Return-to-play probabilities following new versus recurrent ankle sprains in high school athletes

Jennifer M. Medina McKeon, Heather M. Bush, Ashley Reed, Angela Whittington, Timothy L. Uhl, Patrick O. McKeon

Research output: Contribution to journalArticlepeer-review

76 Scopus citations


Objectives: Although ankle sprains have the highest recurrence rate of any musculoskeletal injury, objective estimates of when an athlete is likely to return-to-play (RTP) are unknown. The purpose was to compare time to return-to-play probability timelines for new and recurrent ankle sprains in interscholastic athletes. Design: Observational. Methods: Ankle sprain data were collected at seven high schools during the 2007-2008 and 2008-2009 academic years. Ankle sprains were categorized by time lost from participation (same day return, next-day return, 3-day return, 7-day return, 10-day return, >22-day return, no return [censored data]). Time-to-event analyses were used to determine the influence of ankle injury history on return-to-play after an ankle sprain. Results: 204 ankle sprains occurred during 479,668 athlete-exposures, 163 were new (4 censored) and 35 recurrent (1 censored). There was no significant difference (p= 0.89) between the time-to-event curves for new and recurrent ankle sprains. The median (inter-quartile rage) time to return-to-play for new sprains (inter-quartile range). = 3 days (same day to 7 day return); recurrent sprains. = next day return (next day to 7 day return). Noteworthy probabilities [95% CIs] include: same day return (new. = 25.2[18.7, 31.9], recurrent. = 17.1[6.6, 30.3]); next-day return (new. = 43.6[35.3, 52.7], recurrent. = 51.4[32.5, 67.5]); and 7-day return (new. = 85.9[73.8, 94.4], recurrent. = 94.3[47.8, 99.5]). Conclusions: Previous injury history did not affect time until return-to-play probabilities for ankle sprains. Time until return-to-play analyses that describe the likelihood of return-to-play are useful to clinicians by providing prognostic guidelines and can be used for educating athletes, coaches, and parents about the likely timeframe of being withheld from play.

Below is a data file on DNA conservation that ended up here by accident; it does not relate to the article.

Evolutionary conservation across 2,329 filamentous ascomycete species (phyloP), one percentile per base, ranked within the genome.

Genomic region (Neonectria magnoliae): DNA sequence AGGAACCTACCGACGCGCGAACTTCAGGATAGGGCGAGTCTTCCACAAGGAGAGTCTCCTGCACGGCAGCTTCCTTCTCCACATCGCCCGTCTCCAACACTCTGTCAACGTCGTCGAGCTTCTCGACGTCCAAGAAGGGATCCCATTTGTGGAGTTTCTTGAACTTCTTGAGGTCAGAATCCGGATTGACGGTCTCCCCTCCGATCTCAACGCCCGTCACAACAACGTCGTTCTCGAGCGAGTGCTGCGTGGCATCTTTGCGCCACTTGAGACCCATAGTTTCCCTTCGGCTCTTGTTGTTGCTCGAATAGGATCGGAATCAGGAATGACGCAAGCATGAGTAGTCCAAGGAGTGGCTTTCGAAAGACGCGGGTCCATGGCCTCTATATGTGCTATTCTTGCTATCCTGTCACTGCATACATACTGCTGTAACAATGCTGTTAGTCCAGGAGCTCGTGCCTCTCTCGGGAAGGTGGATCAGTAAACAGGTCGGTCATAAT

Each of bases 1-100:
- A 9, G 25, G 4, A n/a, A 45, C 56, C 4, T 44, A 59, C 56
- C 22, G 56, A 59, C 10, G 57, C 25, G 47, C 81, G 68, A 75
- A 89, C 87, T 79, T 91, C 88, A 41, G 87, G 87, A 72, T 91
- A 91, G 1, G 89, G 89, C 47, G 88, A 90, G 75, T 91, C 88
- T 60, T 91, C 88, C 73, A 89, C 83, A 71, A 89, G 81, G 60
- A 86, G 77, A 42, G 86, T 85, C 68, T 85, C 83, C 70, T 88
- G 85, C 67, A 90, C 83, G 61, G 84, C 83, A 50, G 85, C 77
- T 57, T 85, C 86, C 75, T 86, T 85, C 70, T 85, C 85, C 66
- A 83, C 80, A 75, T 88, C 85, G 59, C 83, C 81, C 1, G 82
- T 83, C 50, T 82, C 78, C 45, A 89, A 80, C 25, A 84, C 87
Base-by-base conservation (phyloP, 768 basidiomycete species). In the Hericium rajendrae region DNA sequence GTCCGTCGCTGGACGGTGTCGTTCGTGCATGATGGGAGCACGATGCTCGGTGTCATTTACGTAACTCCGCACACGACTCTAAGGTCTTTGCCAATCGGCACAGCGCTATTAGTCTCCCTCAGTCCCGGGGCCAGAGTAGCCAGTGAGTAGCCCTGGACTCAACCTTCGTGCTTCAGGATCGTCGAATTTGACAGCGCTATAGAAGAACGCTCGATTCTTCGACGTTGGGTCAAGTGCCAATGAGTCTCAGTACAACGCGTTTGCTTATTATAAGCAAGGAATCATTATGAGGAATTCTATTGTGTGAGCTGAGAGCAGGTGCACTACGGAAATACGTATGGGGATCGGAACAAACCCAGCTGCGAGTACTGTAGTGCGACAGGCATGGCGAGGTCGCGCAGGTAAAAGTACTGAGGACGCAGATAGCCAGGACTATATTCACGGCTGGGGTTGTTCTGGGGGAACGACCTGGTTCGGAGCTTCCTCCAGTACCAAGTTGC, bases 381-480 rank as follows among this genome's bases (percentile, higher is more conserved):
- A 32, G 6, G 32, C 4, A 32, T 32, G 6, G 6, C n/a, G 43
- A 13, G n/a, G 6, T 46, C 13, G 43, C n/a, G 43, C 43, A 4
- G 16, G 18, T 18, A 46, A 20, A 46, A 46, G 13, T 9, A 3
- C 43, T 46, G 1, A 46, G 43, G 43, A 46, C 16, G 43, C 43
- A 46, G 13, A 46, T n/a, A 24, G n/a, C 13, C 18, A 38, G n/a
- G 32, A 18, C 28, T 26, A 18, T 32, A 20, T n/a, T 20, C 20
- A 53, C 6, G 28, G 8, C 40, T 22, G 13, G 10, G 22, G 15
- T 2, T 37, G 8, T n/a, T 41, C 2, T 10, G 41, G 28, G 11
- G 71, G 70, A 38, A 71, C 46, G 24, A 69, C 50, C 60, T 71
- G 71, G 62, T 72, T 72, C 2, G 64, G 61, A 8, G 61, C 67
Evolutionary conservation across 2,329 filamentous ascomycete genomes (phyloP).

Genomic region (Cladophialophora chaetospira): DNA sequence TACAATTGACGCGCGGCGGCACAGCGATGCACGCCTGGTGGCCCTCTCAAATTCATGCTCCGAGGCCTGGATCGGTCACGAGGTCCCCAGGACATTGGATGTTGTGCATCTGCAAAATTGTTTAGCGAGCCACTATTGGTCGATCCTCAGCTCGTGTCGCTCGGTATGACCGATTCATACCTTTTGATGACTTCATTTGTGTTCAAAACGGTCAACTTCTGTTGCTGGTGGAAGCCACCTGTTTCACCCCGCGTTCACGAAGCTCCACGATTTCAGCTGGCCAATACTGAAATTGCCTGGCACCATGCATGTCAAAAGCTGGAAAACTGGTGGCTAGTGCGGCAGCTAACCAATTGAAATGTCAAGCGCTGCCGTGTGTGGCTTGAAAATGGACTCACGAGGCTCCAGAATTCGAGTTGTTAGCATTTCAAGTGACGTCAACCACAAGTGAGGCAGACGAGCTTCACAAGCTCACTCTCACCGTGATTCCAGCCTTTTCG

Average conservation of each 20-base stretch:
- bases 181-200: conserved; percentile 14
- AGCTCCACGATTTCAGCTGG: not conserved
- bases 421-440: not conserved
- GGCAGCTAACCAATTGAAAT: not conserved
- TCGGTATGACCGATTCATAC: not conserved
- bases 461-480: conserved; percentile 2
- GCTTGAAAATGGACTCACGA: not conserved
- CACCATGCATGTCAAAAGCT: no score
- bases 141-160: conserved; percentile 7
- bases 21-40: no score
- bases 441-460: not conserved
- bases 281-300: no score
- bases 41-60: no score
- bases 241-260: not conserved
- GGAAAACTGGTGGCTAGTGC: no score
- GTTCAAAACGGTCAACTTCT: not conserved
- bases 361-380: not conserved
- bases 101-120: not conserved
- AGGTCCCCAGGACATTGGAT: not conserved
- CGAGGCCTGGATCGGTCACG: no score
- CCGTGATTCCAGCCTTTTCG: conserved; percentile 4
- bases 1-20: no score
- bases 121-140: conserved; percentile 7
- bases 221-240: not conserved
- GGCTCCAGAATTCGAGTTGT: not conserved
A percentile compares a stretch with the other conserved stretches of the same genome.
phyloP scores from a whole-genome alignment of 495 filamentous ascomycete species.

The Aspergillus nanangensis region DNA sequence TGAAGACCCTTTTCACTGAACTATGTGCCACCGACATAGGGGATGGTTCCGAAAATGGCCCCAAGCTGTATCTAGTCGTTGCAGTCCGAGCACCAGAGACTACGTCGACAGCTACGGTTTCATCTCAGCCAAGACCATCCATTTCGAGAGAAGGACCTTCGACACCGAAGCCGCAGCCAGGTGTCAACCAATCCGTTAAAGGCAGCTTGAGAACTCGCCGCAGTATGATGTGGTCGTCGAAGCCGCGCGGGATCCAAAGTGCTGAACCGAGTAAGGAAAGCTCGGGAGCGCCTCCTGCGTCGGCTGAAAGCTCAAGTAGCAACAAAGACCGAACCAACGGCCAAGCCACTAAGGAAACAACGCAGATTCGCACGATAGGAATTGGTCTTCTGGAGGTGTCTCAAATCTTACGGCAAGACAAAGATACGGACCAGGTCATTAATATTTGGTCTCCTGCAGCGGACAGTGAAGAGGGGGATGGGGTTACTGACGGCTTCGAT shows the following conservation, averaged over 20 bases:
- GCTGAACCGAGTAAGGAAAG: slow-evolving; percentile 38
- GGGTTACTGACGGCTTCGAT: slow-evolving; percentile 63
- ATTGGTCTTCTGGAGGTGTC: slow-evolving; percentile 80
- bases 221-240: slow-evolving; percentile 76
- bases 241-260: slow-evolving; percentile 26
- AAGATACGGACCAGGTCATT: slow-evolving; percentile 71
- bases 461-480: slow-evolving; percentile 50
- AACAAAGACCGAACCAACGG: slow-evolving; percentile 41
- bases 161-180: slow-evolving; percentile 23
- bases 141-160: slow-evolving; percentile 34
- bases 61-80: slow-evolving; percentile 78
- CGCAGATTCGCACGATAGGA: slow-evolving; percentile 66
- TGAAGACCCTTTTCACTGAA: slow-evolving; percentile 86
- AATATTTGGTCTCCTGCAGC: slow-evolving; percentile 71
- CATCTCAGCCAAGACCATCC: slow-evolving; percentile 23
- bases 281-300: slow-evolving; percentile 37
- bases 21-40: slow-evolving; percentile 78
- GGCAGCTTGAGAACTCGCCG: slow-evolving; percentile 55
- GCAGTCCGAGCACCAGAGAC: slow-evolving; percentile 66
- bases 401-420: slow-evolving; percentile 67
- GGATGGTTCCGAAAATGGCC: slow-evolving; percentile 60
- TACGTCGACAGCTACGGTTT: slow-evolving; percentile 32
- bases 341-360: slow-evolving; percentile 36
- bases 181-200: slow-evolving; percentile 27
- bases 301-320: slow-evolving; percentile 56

Original languageEnglish
Pages (from-to)23-28
Number of pages6
JournalJournal of Science and Medicine in Sport
Issue number1
StatePublished - Jan 2014


  • Ankle sprain
  • Epidemiology
  • High school
  • Injury surveillance
  • Lower extremity
  • Recurrent injury

ASJC Scopus subject areas

  • Orthopedics and Sports Medicine
  • Physical Therapy, Sports Therapy and Rehabilitation


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